Death of a Sails-man | Sam SimmonsBetter run, run as fast as you can to catch Sam Simmons’ Death of a Sails-man before it leaves Brisbane’s waterways. Or if you find yourself pondering the question, “What should I see next at The Powerhouse’s Brisbane Comedy Festival?” then do as Simmons suggests and ask yourself W.W.V.D.D. What Would Vin Diesel Do? Once you’ve figured that out you’ll be armed with the knowledge to the meaning of life itself and perhaps (if you’re lucky) the purpose behind Simmons’ latest comedic creation. If you are more like me, then you won’t care what the deeper meaning is behind his comedy but you’ll love it and laugh at it anyway. 

Sam Simmons is best known for his often very random, somehow post-modern, out there, pastiche, existential, stick his subconscious and conscious thoughts into a blender and see how they play out in front of a live audience style of comedy. If this is bestowing some kind of deliberately accidental intellectual motivation upon his work then perhaps he really is just a very funny ocker, cheeky monkey who has through his nonchalant audaciousness managed to remain endearing and charming much to his fan’s awe, delight and amusement. The man is funny, there is no denying it and if you like your comedy randomly witty and in your face with an absurd twist and Freudian edge to it so that it doesn’t really make sense like all the best episodes of The Mighty Boosh (yes, I’m likening Sam Simmons’ comedy to a one-man, on a budget version of The Mighty Boosh), then you’ll not just like Sam Simmons’ Death of a Sails-man, you’ll love it. 

To cohesively summarise this performance would not do it justice. The main character is Simmons as the ‘Muesli Bar Man’. It is a tale of how he becomes lost at sea after a peaceful sail on his wind surfer. Wearing nothing but black lycra and a bum bag strategically positioned for best visual comedic effect, Simmons tries to survive the arduous conditions at sea armed only with the contents of his bum bag and an oyster he befriends on the journey. Before long Simmons is talking to himself (or more precisely an audio recording of himself) and the battle between the ego and the subconscious begins as we witness his tale of woe. Simmons woos the audience with song, prose, his knowledge of sausages, his ‘Space Nanna’, talking underwater coconuts, the frustrations that go hand in hand with mobile phone companies and the customer call centre experience, the true nature of dolphins, his admiration for horses, and much, much more.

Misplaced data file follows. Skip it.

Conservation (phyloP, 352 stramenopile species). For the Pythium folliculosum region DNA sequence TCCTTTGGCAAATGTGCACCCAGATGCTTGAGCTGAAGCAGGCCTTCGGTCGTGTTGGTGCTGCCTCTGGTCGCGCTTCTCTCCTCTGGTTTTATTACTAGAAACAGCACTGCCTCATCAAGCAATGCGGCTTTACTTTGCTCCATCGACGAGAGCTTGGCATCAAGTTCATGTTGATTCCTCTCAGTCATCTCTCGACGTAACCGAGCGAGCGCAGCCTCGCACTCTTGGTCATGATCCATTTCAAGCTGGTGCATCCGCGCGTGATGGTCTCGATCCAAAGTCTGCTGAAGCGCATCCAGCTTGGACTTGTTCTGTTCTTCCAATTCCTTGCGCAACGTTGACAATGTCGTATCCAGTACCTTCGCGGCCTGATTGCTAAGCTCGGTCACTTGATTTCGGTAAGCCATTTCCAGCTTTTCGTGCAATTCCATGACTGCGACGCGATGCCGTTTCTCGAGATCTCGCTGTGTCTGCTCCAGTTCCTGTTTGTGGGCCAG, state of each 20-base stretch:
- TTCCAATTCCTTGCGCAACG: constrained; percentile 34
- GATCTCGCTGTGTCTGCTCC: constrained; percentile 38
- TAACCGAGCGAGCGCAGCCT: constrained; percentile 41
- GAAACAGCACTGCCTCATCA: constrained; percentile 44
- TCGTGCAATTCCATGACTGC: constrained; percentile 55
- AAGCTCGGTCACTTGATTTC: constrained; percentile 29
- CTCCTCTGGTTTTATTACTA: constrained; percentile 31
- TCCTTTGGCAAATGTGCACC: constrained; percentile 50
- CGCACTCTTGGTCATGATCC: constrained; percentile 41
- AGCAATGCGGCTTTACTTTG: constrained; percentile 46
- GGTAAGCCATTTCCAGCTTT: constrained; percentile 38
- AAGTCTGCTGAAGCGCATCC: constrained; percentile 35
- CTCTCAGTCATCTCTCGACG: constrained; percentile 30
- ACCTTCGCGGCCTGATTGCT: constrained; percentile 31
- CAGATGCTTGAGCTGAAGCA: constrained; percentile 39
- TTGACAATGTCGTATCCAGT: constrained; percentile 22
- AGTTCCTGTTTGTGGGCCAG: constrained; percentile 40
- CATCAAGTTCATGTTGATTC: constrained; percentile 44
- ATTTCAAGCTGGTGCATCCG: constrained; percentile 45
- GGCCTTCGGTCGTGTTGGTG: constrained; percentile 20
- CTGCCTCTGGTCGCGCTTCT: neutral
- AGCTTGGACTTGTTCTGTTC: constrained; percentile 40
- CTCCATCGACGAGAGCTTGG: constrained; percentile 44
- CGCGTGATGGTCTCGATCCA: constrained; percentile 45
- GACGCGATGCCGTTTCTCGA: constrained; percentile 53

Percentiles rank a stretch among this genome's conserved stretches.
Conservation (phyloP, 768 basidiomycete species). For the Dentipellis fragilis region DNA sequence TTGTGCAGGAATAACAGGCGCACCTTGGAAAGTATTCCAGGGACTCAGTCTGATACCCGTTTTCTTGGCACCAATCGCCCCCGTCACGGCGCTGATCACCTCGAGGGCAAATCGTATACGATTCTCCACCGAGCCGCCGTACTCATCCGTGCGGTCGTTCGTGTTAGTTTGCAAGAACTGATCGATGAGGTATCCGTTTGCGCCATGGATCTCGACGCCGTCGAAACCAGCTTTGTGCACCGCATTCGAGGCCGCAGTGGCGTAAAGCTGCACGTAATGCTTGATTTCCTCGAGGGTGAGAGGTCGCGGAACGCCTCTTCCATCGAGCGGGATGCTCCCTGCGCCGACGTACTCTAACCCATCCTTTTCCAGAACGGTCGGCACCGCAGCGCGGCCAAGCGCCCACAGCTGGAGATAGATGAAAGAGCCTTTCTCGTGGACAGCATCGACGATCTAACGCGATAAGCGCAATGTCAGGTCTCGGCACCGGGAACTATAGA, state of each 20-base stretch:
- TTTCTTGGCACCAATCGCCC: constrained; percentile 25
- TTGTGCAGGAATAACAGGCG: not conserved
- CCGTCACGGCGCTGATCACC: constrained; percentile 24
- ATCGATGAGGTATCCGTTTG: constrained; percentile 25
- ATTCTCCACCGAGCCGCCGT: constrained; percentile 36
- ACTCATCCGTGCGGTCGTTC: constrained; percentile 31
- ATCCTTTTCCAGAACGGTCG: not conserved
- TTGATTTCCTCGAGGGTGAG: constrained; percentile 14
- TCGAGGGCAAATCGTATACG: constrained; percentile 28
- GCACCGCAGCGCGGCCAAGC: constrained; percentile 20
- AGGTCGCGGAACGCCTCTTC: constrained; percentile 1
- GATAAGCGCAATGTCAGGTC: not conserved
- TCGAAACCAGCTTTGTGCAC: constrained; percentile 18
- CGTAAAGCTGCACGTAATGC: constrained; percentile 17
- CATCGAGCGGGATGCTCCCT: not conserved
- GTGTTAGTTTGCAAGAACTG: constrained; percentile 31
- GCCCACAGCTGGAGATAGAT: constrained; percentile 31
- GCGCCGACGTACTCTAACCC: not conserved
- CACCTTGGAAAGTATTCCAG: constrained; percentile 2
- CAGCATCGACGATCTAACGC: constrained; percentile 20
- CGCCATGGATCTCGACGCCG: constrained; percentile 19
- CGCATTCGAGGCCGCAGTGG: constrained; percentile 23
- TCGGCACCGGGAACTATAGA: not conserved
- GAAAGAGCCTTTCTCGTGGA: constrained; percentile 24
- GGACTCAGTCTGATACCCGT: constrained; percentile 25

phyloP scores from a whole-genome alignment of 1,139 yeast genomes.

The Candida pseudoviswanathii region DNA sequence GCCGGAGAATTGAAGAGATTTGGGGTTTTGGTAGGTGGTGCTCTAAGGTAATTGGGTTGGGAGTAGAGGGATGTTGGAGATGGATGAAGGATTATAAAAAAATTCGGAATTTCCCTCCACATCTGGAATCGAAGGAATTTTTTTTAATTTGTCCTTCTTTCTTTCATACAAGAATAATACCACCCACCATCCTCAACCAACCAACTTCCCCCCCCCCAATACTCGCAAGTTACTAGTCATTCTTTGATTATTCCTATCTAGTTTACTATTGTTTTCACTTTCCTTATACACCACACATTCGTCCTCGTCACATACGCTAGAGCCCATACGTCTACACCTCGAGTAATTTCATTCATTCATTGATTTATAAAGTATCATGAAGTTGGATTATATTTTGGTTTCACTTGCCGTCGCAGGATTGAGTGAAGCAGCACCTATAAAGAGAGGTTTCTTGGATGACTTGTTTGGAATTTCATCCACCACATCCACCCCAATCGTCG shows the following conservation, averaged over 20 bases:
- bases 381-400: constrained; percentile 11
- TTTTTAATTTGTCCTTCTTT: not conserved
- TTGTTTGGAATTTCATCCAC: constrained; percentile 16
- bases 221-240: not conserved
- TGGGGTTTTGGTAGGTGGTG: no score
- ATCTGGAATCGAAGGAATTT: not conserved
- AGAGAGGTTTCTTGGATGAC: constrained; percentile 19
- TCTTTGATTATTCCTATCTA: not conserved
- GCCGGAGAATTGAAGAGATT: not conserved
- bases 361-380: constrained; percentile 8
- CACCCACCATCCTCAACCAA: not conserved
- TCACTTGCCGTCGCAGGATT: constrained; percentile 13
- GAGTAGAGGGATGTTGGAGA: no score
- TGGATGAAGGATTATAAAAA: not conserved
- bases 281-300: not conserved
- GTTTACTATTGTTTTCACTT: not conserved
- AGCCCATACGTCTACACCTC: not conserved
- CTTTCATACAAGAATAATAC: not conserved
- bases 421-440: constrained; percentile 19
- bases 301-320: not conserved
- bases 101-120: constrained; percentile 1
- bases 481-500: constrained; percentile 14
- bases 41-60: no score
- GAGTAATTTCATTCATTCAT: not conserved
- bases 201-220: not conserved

No, you may not understand it but for me that’s the whole point. So to be clear, in case there is an unsuspecting comedy theatre goer out there who is thinking of taking a punt on Sam Simmons’ Death of a Sails-man, I will warn you now, this is not a spoof of Arthur Miller’s Death of a Salesman. This is Simmons at his best, even if it was a little unpolished, but let’s face it, he could get away with just about anything on stage and we’d have no idea if it was truly a part of the show or a bonus improvised addition out of necessity. His comedic timing and non-timing is brilliant and his uncouth ways are gross, compelling and hilarious all at the same time. As Sam said himself at the end of the performance, you’ll leave and tell your friends that the show was great.      


Brisbane Powerhouse and Token Events present
Death of a Sails-man
Sam Simmons

Venue: Visy Theatre | Brisbane Powerhouse
Dates: 18 – 23 March, 2014
Tickets: $35 – $25
Bookings: www.brisbanepowerhouse.org

Part of the 2014 Brisbane Comedy Festival


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